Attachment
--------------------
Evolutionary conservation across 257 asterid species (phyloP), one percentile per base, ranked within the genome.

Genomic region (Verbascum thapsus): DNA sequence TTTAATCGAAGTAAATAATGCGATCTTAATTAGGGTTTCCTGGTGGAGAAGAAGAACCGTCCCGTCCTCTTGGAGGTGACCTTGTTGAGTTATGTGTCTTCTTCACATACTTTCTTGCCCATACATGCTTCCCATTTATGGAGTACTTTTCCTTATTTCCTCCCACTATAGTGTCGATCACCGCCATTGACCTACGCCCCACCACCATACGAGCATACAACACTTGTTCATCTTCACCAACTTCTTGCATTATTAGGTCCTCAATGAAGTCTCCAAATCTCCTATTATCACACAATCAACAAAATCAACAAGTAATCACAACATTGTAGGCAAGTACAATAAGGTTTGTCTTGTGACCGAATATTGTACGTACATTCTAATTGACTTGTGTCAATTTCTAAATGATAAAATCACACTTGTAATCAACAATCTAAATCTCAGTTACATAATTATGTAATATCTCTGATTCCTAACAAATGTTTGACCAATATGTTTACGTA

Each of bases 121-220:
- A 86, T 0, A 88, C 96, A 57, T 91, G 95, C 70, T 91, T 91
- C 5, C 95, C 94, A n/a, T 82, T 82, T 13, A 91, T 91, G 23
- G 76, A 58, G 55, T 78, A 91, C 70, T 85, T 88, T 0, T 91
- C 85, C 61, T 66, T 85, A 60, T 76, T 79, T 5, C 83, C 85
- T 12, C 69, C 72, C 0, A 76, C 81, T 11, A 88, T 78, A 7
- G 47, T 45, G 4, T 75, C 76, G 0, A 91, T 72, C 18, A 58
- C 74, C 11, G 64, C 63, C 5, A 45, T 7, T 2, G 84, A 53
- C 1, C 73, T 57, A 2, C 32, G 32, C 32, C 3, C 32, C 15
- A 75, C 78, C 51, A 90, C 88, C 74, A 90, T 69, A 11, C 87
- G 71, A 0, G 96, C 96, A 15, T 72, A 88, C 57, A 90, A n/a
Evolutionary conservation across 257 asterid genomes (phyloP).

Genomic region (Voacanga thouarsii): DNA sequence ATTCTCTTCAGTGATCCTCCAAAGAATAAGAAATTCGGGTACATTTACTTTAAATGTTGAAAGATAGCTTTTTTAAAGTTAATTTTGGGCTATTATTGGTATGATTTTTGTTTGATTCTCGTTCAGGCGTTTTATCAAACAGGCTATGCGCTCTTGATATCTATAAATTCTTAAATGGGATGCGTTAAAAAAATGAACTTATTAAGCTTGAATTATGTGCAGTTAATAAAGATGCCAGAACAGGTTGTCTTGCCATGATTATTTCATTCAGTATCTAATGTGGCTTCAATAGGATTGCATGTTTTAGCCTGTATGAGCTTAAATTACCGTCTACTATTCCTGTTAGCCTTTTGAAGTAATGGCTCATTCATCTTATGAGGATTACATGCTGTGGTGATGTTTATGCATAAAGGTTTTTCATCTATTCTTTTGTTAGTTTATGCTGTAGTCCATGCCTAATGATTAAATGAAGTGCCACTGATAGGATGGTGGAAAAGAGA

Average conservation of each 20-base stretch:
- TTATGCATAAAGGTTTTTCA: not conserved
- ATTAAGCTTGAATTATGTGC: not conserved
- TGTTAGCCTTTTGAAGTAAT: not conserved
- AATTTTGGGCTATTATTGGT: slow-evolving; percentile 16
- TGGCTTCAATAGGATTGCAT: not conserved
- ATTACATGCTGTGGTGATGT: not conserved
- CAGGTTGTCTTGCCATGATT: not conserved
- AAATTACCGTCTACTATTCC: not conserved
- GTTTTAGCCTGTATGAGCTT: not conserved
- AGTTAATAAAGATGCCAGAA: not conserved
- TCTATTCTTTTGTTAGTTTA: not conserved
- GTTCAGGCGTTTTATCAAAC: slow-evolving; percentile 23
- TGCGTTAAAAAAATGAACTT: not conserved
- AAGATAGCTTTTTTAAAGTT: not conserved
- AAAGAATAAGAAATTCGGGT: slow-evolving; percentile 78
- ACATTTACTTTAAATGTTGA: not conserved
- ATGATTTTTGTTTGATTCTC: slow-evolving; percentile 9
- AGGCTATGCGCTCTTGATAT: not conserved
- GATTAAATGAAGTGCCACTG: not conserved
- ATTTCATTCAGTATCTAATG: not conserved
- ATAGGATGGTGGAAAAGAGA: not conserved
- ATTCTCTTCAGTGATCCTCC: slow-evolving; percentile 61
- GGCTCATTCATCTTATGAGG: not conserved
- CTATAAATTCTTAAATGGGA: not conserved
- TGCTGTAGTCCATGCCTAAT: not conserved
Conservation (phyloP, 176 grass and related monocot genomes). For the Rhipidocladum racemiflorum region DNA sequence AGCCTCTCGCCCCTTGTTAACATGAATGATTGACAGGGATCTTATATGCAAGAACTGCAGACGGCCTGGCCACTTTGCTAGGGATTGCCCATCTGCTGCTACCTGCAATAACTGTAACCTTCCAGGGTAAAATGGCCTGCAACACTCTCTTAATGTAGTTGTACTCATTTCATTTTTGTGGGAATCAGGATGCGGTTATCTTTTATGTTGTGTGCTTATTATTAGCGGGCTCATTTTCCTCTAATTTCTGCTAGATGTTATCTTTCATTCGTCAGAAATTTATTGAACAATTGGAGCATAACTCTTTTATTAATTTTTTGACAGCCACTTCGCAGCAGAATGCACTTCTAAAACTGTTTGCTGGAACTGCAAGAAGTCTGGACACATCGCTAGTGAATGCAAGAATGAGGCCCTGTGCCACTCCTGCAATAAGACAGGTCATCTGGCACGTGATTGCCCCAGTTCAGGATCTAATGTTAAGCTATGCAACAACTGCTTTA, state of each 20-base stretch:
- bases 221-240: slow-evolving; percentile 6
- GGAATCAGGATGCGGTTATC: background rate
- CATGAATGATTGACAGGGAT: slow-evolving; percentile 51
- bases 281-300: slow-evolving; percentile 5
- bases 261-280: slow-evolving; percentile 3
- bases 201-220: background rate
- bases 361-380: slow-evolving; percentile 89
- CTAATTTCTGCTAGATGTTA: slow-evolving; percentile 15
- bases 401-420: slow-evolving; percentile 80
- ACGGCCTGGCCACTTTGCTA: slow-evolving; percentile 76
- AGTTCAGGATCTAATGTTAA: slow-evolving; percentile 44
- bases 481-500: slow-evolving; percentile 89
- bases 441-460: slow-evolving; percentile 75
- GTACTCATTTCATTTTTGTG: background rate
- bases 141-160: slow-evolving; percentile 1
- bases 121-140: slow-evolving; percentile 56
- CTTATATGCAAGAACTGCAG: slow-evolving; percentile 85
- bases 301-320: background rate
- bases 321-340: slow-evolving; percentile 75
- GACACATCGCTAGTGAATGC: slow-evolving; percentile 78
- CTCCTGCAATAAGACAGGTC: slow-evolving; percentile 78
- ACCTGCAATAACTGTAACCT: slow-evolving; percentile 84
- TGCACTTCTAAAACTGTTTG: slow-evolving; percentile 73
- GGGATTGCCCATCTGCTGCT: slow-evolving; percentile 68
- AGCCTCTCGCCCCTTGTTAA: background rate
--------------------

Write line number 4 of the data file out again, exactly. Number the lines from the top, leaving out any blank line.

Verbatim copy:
- A 86, T 0, A 88, C 96, A 57, T 91, G 95, C 70, T 91, T 91